Mass Market Paperback, 384 pg.
Read: September 9 – 12, 2014
I spent a lot of time staring at a blank screen trying to figure out how to talk about this. I came close to just posting, “This is seriously effed-up. But in a good way. Read it!”
Really, that might have been the way to go. But let’s give this a try…
Premonitions is not your typical Urban Fantasy. Karyn isn’t full of spunk, battling her way through some challenges with only her wits, a snappy line and her powers in a quest to defeat evil/save a life/protect justice. Nope, all she’s trying to do is survive. Same for the rest of her gang — they steal, they work only to make it to the next day. They’re not well off, they’re really not even comfortable — borderline desperate, really. So when they’re given the opportunity to split a 2 million dollar score, it’s an offer they cannot refuse (in many ways)
In this world, magic — or precognitive abilities — come with a price. A nasty, dirty, life-altering price. Neither the magic or the precog life seems at all worth it — and with one possible exception, everyone we meet in these pages with some sort of ability realizes that. Yet, those who can choose to pay that price or not, keep coming back to it. Karyn, on the other hand has no choice. Her abilities come with horrible hallucinations that she has to keep suppressed with a drug. Which is, of course, hard to find and only available on the black market. So like any good junkie, she steals to support her habit. Karyn’s psychic ability is like a less-pretty, less specific and more unreliable version of Alex Verus’ magic. Not that I think for a second that Schultz was going for that — it’s just what occurred to me as I read. I like the slightly different take on the idea.
Premonitions is a Heist story — so, of course, things go horribly wrong (that’s the point of these, right?), it’s watching how this particular band of thieves respond to this that makes this compelling. In fact, the broad brush strokes of the plot are pretty apparent within the first few pages — this isn’t a knock on Schultz, it’s just evidence that he knows what he’s doing. This is a classic Heist story, told in his own particular way, with his unique blend of characters — thieves, marks and obstacles.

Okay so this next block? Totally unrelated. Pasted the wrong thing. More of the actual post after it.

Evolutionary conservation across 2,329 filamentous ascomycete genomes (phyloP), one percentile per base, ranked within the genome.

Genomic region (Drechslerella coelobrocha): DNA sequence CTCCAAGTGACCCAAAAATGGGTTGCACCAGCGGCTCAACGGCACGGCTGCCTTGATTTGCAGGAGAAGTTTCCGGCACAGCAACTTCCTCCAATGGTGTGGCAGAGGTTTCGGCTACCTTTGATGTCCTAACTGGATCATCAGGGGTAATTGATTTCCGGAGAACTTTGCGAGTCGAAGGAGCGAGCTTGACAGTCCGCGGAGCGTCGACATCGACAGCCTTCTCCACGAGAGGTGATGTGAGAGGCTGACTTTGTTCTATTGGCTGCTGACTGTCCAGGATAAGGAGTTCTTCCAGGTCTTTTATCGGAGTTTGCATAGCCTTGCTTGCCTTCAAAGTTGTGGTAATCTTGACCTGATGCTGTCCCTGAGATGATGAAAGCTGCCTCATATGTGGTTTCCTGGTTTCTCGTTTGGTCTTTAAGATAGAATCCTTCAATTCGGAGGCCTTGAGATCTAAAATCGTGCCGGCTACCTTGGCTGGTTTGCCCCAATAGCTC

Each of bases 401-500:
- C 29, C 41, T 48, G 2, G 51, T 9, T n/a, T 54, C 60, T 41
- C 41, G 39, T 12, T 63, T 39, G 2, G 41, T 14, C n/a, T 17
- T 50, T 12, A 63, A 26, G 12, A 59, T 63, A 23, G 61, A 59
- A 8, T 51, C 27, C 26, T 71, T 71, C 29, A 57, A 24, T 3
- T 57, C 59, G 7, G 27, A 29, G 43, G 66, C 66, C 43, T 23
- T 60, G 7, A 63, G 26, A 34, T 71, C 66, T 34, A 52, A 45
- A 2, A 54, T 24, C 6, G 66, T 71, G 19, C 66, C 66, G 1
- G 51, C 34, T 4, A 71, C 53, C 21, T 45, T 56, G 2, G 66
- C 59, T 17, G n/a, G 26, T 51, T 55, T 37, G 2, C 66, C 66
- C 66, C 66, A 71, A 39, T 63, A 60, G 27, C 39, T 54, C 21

We have two central characters — Karyn and Anna, with a crew of others — magicians(is that the word?), an ex-Marine and — well, some others they pick up along the way. Years ago, Karyn and Anna become friends, and for reasons we’re not privy to, and Anna may not fully recognize, Anna hitched her wagon to Karyn. She could’ve gone off and had a successful career, family, and whatnot. Instead, she’s a criminal scratching by, doing all she can to help her friend make it to the next day.
That’s the heart of this novel — the friendship between these two. Their dedication to each other, to each other’s needs, wants, desires and lives — and by extension, those members of their team, romantic partners, and miscellaneous allies. There’s no flashy swords, or government conspiracies, or prince to rescue — but this is really a one for all and all for one group. As long as they remember that.
There is a pervasive atmosphere that characterizes this novel, a mood. The whole thing is dark and moody. In my mind, it looks like the sets from Season 1 of The Wire, lit by whoever picked the look for Blade Runner. This gives it a different feel than most of your Urban Fantasies on the market. Not that they’re all rainbows and unicorns, but there is a “blue sky” feel to Urban Fantasies by Underwood, Butcher, Hearne, Harrison, Briggs and whatnot — that is not shared here. Schultz is not Richard Kadray-dark, but he’s close. Honestly, this reminded me of the Twenty Palaces world of Harry Connolly. Obviously, the magic system is different — but I’d have no problem at all seeing Ray Lilly and Annalise Powliss bump into Karyn and her crew (thankfully, I’m pretty sure their magic isn’t the sort that Annalise would feel compelled to eliminate anyone).
When I was 34 pages from the end of the book, I jotted down a note: “Not only do I have no clear idea how all this will end (frankly, I didn’t see what happened three pages ago happening), but I also have no clue what a sequel to this looks like.” That’s not normal, that says a lot about how Schultz is working. Now, by the end of the novel, that wasn’t the case — I had a clear idea what to expect Splintered to be like (I’m also prepared to be totally wrong). But to be that close to the end, and not sure what’s around the corner? That’s pretty cool. To be fair, it could be that I was being dumb — but I’m going to give the credit to Schultz for keeping me on my toes.
Give this one a try, folks, don’t think you’ll be sorry.
Note: I was provided a copy of this by the author, who seems like a pretty cool guy — which made the fact that I really enjoyed this a relief.